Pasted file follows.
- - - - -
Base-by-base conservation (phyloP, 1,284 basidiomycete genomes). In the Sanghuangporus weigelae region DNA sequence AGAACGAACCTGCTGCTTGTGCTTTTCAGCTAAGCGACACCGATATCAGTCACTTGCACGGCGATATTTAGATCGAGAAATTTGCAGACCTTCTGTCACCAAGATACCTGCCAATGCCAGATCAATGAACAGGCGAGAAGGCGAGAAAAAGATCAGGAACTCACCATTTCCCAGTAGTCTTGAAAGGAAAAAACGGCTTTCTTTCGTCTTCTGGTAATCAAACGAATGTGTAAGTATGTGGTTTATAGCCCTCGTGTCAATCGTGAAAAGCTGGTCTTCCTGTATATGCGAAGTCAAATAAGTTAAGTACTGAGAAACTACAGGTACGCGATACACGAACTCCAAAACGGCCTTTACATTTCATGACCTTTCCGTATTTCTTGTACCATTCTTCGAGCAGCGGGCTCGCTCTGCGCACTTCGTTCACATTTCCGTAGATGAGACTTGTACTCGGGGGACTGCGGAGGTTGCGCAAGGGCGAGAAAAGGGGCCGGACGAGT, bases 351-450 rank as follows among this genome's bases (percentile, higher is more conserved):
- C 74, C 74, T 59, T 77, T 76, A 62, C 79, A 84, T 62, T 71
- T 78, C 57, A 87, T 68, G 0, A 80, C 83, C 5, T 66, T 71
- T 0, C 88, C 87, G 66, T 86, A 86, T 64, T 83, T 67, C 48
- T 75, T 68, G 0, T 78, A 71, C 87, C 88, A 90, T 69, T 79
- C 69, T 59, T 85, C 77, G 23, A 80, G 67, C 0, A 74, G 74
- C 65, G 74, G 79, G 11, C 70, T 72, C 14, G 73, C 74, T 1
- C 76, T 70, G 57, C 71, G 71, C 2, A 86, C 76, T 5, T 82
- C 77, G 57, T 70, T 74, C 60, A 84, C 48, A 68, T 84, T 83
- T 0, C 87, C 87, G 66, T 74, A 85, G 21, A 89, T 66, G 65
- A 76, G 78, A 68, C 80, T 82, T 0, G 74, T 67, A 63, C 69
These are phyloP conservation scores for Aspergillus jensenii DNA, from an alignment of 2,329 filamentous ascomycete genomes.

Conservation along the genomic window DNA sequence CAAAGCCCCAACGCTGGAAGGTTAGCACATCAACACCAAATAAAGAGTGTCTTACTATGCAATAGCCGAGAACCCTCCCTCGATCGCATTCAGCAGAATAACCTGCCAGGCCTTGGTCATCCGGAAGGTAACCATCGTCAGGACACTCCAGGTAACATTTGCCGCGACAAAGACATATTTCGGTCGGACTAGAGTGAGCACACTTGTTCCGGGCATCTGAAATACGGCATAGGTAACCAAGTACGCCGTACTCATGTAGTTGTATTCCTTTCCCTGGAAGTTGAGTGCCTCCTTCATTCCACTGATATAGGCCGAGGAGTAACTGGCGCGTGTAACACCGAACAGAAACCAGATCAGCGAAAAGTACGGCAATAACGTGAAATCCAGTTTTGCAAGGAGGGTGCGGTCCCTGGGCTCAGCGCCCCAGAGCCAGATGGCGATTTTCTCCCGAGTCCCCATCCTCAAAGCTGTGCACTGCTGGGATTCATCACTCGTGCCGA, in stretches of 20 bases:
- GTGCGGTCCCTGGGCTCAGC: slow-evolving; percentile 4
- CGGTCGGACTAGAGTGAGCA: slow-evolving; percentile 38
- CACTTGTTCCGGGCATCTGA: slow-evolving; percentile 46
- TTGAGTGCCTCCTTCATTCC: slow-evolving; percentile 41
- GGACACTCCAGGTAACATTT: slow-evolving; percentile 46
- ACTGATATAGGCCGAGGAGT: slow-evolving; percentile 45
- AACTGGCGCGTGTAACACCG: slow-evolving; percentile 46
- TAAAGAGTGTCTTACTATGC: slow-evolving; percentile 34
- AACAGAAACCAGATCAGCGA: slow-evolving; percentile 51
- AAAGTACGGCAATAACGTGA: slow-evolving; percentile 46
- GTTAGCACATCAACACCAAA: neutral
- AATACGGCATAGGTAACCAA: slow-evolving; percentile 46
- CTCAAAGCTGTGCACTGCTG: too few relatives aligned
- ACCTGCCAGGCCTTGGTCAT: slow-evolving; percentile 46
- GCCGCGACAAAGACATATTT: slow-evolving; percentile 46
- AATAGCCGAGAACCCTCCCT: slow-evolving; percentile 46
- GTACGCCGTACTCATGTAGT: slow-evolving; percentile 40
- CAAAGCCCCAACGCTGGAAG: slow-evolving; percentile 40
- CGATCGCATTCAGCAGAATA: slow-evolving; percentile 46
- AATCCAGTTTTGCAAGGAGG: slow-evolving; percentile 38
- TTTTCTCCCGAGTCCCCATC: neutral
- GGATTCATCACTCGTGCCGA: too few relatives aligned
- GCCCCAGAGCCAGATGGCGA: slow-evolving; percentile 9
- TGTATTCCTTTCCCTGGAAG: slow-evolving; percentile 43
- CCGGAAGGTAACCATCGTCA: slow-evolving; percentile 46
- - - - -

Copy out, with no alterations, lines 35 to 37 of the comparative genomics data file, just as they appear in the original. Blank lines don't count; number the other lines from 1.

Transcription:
- GGATTCATCACTCGTGCCGA: too few relatives aligned
- GCCCCAGAGCCAGATGGCGA: slow-evolving; percentile 9
- TGTATTCCTTTCCCTGGAAG: slow-evolving; percentile 43